The adage “Happy wife, happy life” or “Happy spouse, happy house” is probably one you’ve heard. But is there any proof to back up these proverbs?

The quick answer is probably “yes,” as several studies connect the strength of a couple’s marriage to the contentment of each partner individually. In fact, according to study results presented by psychologist Eli Finkel, 57 percent of persons who describe their marriage as “very happy” also describe their overall happiness, compared to only 10 percent of those who describe their marriage as “only quite happy.”

Therefore, it would seem that one’s level of happiness and health are tied to the quality of their marriage. Unfortunately, marriage quality tends to deteriorate over time.

Some couples could continue to be as content as they were on their wedding day or even become happier with time. However, marital quality often deteriorates during the course of a marriage. Numerous extensive and long-term studies that track married couples over many years reveal a distinct and persistent decline in marital quality over time.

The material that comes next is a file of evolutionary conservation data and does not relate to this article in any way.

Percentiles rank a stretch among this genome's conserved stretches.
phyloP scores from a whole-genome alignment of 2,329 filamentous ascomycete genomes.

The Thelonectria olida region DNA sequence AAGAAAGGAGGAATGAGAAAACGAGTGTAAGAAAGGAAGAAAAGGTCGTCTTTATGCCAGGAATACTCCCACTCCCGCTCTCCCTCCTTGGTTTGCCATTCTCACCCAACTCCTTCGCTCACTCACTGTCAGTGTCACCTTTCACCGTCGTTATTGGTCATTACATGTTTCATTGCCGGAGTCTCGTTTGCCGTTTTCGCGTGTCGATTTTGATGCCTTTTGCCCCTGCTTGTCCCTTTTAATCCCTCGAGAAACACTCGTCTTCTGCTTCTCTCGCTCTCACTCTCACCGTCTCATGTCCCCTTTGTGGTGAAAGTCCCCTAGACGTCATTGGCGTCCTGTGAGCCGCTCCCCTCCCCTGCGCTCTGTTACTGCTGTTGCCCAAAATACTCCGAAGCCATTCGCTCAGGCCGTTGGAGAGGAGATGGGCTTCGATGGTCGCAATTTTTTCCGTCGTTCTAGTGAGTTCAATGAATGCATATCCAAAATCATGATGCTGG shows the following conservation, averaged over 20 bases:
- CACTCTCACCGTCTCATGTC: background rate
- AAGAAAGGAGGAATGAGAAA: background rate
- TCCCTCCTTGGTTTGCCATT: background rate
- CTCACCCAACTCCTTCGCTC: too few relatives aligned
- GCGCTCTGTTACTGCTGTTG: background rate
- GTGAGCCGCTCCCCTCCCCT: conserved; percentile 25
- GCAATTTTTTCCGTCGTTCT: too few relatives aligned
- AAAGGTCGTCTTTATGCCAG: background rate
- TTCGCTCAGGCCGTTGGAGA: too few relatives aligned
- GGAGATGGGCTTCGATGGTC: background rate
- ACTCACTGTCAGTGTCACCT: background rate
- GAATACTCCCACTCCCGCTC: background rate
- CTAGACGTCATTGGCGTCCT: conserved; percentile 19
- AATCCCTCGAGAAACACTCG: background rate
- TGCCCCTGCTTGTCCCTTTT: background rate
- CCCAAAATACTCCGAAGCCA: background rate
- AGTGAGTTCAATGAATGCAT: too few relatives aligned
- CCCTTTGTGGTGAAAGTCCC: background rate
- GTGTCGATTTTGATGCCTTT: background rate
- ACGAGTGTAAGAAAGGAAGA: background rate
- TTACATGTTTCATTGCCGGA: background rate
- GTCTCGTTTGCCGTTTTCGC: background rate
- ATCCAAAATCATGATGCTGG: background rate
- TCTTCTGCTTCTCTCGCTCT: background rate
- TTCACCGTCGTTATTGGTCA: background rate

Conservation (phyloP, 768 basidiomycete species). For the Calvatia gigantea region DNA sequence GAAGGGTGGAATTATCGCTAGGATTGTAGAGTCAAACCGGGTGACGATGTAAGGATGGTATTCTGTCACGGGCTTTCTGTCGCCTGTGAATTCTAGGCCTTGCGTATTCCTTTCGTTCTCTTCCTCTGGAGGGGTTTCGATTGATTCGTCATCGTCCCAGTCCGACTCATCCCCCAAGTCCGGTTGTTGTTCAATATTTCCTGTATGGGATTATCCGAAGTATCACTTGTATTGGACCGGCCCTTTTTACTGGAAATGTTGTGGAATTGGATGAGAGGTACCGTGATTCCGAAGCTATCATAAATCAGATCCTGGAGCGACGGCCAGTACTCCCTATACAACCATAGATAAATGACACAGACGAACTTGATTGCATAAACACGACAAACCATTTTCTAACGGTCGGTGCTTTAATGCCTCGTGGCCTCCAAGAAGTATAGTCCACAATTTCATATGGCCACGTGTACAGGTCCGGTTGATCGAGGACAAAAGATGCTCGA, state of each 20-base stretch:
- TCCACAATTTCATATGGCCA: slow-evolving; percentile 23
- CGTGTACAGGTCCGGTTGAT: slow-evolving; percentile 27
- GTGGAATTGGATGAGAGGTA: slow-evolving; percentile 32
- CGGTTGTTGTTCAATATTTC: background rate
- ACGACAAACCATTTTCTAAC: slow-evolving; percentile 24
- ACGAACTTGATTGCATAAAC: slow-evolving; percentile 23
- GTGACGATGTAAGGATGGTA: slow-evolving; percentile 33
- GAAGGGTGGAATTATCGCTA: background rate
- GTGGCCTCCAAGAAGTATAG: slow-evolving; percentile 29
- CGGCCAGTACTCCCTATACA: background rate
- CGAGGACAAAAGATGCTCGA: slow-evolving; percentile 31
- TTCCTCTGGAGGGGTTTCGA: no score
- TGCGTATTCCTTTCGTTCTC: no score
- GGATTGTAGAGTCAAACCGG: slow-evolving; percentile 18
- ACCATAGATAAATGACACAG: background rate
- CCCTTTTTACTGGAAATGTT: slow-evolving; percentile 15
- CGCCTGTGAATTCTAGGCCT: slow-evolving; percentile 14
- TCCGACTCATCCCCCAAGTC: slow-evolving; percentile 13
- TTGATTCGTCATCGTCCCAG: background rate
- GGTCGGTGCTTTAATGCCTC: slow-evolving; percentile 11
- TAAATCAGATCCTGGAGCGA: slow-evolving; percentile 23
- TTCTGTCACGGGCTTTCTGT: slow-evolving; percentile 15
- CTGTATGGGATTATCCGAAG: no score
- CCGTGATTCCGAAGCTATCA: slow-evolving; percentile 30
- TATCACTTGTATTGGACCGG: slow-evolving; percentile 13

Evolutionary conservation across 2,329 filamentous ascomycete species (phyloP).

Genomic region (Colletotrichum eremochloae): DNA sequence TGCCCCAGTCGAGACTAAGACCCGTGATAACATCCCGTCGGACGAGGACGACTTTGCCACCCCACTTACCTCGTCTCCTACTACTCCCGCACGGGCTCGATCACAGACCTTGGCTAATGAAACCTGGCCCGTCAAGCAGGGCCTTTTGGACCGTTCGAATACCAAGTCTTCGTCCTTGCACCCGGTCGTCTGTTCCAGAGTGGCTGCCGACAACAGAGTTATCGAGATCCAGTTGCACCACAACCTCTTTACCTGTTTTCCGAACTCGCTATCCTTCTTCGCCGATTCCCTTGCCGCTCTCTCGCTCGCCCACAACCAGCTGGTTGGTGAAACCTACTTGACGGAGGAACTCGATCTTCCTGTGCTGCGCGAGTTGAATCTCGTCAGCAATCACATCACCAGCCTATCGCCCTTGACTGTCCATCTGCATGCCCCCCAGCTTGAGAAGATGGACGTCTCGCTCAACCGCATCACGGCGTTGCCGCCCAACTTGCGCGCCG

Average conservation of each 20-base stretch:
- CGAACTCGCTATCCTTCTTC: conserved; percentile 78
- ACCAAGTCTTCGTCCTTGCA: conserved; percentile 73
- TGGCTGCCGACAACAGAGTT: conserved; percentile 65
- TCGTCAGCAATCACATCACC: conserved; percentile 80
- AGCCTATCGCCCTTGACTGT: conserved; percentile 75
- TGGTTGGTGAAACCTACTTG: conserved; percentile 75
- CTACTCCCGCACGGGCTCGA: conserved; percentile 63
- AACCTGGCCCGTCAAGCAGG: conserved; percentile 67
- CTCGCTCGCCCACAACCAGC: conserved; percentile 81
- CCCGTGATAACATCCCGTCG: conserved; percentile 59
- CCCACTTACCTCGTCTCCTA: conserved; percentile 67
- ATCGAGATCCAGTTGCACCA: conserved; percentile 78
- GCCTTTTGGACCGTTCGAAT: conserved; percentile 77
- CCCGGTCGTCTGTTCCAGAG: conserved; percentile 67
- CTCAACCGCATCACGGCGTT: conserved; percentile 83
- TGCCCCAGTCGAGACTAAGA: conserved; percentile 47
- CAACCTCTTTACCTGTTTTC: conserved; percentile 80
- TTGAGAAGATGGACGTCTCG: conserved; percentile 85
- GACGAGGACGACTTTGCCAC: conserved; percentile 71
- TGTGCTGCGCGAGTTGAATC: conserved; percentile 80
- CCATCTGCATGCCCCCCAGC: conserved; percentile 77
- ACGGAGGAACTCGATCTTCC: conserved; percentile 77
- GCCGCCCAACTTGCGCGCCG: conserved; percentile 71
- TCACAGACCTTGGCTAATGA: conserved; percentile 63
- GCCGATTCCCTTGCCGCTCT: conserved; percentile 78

Negative-affect reciprocity is one factor in declining relationship quality over time. When one spouse is unhappy or in a poor mood, their partner often reacts with an equal or worse bad mood, which frequently worsens the disagreement. Couples may find it challenging to overcome a downward cycle of negativity when one partner’s charge is met with criticism or disdain, for example.

Couples can utilize emotional reappraisal, or reframe the disagreement in a manner that makes them feel less furious and upset, to arrest the downward spiral of their relationship’s quality. Emotional reappraisal calls for partners to view disagreement from a third-party viewpoint, as an outsider might, rather than from their own point of view.

Source: Psychology Today

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